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Best Shoes For Treadmill Walking in 2021

 

Walking on the treadmill is an excellent fitness option. It’s convenient, can be done in all weather or conditions, and you can increase the speed or incline to simulate real-world walking.

Even if you opt for the treadmill rather than on the road, it’s important to consider the type of shoes you’re wearing. The best shoes for treadmill walking should still provide adequate support and cushion your feet properly.

The Brooks Ghost 14 is our top choice, as it features a plush midsole, has a soft and breathable engineered mesh upper, and a thicker rubber outsole than many other shoes.

We’ve reviewed ten shoes that would be an ideal choice for walking on the treadmill so you can choose the right one for you.

Top 3 Best and Favorite

 

Brooks Ghost 14

 

  • Open-engineered air mesh upper
  • Plush midsole cushioning
  • Full contact outsole
CHECK MEN’S PRICECHECK WOMEN’S PRICE

 

ASICS GT-1000 10

 

  • AHAR rubber outsole
  • Rearfoot GEL technology
  • DuoMax Support System
CHECK MEN’S PRICECHECK WOMEN’S PRICE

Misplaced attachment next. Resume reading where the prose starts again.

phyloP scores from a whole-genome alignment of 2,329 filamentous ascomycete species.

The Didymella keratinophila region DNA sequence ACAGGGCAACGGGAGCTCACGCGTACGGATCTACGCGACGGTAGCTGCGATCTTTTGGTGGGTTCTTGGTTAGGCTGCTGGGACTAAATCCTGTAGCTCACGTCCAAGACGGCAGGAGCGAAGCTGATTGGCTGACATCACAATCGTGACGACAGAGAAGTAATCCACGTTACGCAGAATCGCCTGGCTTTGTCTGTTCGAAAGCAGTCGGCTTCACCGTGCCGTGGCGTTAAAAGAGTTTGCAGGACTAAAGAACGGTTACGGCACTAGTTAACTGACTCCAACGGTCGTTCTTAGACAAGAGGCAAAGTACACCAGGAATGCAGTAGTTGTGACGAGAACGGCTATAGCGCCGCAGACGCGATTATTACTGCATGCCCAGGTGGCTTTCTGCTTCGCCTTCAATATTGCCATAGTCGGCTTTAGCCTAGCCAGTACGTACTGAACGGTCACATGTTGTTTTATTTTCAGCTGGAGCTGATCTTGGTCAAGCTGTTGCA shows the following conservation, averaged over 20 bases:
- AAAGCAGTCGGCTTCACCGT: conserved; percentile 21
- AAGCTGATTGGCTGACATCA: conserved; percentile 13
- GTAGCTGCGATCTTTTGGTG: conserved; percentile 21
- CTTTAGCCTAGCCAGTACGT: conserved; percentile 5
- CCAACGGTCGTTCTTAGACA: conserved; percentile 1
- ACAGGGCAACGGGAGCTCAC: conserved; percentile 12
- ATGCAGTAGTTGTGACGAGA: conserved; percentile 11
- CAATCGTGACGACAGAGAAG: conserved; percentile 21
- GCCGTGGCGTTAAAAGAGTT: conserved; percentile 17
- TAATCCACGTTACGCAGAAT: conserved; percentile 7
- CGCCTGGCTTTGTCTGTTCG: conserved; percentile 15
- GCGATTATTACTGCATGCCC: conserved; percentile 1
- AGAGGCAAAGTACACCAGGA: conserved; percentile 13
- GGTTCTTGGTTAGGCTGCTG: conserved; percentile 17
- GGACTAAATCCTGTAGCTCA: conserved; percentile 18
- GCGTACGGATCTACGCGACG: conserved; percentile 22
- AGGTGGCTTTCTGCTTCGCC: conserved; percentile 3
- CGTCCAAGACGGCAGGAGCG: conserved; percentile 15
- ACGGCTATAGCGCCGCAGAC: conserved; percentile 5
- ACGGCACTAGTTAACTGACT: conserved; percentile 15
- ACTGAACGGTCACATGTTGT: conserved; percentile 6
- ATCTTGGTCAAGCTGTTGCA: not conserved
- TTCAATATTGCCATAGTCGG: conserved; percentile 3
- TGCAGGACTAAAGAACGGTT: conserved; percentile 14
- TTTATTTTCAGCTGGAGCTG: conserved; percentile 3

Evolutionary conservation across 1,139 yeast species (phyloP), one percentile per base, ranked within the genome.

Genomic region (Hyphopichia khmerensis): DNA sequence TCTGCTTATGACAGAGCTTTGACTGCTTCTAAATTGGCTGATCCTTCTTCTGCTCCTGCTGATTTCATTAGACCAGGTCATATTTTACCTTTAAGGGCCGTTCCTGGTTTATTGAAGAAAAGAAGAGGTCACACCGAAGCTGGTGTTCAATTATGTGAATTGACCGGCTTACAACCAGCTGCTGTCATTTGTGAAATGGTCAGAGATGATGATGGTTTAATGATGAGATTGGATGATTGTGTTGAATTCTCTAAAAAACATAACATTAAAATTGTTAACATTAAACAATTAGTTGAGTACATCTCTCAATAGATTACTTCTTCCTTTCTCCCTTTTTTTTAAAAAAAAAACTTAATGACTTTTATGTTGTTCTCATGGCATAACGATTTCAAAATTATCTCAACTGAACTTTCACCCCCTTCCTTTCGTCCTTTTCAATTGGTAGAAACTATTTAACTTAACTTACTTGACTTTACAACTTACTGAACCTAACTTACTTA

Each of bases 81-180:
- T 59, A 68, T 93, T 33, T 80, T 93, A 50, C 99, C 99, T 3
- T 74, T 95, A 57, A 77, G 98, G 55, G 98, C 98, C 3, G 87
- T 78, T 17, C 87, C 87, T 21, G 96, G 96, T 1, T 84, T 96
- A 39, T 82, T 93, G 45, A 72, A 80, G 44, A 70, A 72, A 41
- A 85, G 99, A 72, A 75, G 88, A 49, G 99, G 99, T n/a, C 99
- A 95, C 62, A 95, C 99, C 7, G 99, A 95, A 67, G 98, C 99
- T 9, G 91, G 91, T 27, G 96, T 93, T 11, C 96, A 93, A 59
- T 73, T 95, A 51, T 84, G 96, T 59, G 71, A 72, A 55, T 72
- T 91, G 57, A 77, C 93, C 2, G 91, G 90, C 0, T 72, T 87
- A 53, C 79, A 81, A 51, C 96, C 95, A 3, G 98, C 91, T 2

New Balance Fresh Foam 880v11

 

  • Molded footbed
  • External heel counters
  • Fresh Foam X cushioning
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Best Overall

1. Brooks Ghost 14

The Brooks Ghost 14 is one of the brand’s most popular shoes for walkers with a neutral foot. It’s a high-comfort shoe, ideal for walking on the treadmill.

The outsole uses two different rubbers to increase durability. There’s soft-blown rubber on the forefoot of the shoe, which provides a good grip on your treadmill deck. On the heel is a harder rubber, which is highly durable especially for those individuals who are heel strikers. Both of these rubbers are thicker than the usual outsoles on most shoes.

In the forefoot, you’ll find three flex grooves to increase flexibility, allowing you to have the freedom to walk comfortably at an incline on the treadmill or keep it flat.

There are two midsole foams in the Ghost 14—DNA Loft and BioMoGo. DNA Loft runs down the lateral side of the midsole, and BioMoGo runs down the medial side. This combination of foam allows the shoe to be both soft and responsive at the same time.

The air mesh upper is ventilated and has a spacious toe box for comfort. The tongue, ankle collar, and heel are well-padded. Both the heel and the toe have stiff reinforcements for structure and durability.

Some users report that this shoe isn’t very durable, despite the thick layer of outsole rubber. If you’re only using this shoe for walking on the treadmill, it should still last a long time.

PROS:

  • Open-engineered air mesh upper
  • Plush midsole cushioning
  • Full contact outsole
  • Forefoot flex grooves

CONS: